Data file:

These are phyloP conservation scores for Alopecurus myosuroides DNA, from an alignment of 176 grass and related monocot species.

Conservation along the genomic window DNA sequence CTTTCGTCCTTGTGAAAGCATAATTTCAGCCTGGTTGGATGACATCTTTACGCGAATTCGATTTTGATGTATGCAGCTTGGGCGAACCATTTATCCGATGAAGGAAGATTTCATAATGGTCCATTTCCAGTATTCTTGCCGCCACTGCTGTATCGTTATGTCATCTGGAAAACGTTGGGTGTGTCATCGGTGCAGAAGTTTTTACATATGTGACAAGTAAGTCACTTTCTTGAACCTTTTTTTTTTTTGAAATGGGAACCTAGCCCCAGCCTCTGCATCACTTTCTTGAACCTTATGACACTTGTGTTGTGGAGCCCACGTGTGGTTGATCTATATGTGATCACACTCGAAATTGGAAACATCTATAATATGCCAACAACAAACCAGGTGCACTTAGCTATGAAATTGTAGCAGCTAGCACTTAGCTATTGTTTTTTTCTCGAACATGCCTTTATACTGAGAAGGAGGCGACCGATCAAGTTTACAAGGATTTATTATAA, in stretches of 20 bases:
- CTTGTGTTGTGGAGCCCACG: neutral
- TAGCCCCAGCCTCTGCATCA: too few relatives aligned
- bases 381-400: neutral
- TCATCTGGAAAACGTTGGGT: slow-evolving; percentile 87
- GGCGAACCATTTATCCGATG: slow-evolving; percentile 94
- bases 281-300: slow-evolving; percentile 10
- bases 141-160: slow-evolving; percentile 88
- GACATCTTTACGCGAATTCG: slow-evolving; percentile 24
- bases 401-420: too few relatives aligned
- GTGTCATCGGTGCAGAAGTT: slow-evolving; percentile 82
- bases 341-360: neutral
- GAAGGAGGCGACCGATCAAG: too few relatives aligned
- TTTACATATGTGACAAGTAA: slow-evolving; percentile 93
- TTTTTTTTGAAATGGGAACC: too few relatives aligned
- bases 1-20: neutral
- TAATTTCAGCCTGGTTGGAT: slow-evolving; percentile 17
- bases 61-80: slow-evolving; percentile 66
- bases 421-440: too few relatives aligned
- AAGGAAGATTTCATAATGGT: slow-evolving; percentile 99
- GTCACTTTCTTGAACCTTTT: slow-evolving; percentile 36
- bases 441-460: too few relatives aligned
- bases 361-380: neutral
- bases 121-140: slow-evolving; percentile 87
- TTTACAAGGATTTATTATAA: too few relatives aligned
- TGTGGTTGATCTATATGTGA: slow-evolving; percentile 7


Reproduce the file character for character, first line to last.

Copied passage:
These are phyloP conservation scores for Alopecurus myosuroides DNA, from an alignment of 176 grass and related monocot species.

Conservation along the genomic window DNA sequence CTTTCGTCCTTGTGAAAGCATAATTTCAGCCTGGTTGGATGACATCTTTACGCGAATTCGATTTTGATGTATGCAGCTTGGGCGAACCATTTATCCGATGAAGGAAGATTTCATAATGGTCCATTTCCAGTATTCTTGCCGCCACTGCTGTATCGTTATGTCATCTGGAAAACGTTGGGTGTGTCATCGGTGCAGAAGTTTTTACATATGTGACAAGTAAGTCACTTTCTTGAACCTTTTTTTTTTTTGAAATGGGAACCTAGCCCCAGCCTCTGCATCACTTTCTTGAACCTTATGACACTTGTGTTGTGGAGCCCACGTGTGGTTGATCTATATGTGATCACACTCGAAATTGGAAACATCTATAATATGCCAACAACAAACCAGGTGCACTTAGCTATGAAATTGTAGCAGCTAGCACTTAGCTATTGTTTTTTTCTCGAACATGCCTTTATACTGAGAAGGAGGCGACCGATCAAGTTTACAAGGATTTATTATAA, in stretches of 20 bases:
- CTTGTGTTGTGGAGCCCACG: neutral
- TAGCCCCAGCCTCTGCATCA: too few relatives aligned
- bases 381-400: neutral
- TCATCTGGAAAACGTTGGGT: slow-evolving; percentile 87
- GGCGAACCATTTATCCGATG: slow-evolving; percentile 94
- bases 281-300: slow-evolving; percentile 10
- bases 141-160: slow-evolving; percentile 88
- GACATCTTTACGCGAATTCG: slow-evolving; percentile 24
- bases 401-420: too few relatives aligned
- GTGTCATCGGTGCAGAAGTT: slow-evolving; percentile 82
- bases 341-360: neutral
- GAAGGAGGCGACCGATCAAG: too few relatives aligned
- TTTACATATGTGACAAGTAA: slow-evolving; percentile 93
- TTTTTTTTGAAATGGGAACC: too few relatives aligned
- bases 1-20: neutral
- TAATTTCAGCCTGGTTGGAT: slow-evolving; percentile 17
- bases 61-80: slow-evolving; percentile 66
- bases 421-440: too few relatives aligned
- AAGGAAGATTTCATAATGGT: slow-evolving; percentile 99
- GTCACTTTCTTGAACCTTTT: slow-evolving; percentile 36
- bases 441-460: too few relatives aligned
- bases 361-380: neutral
- bases 121-140: slow-evolving; percentile 87
- TTTACAAGGATTTATTATAA: too few relatives aligned
- TGTGGTTGATCTATATGTGA: slow-evolving; percentile 7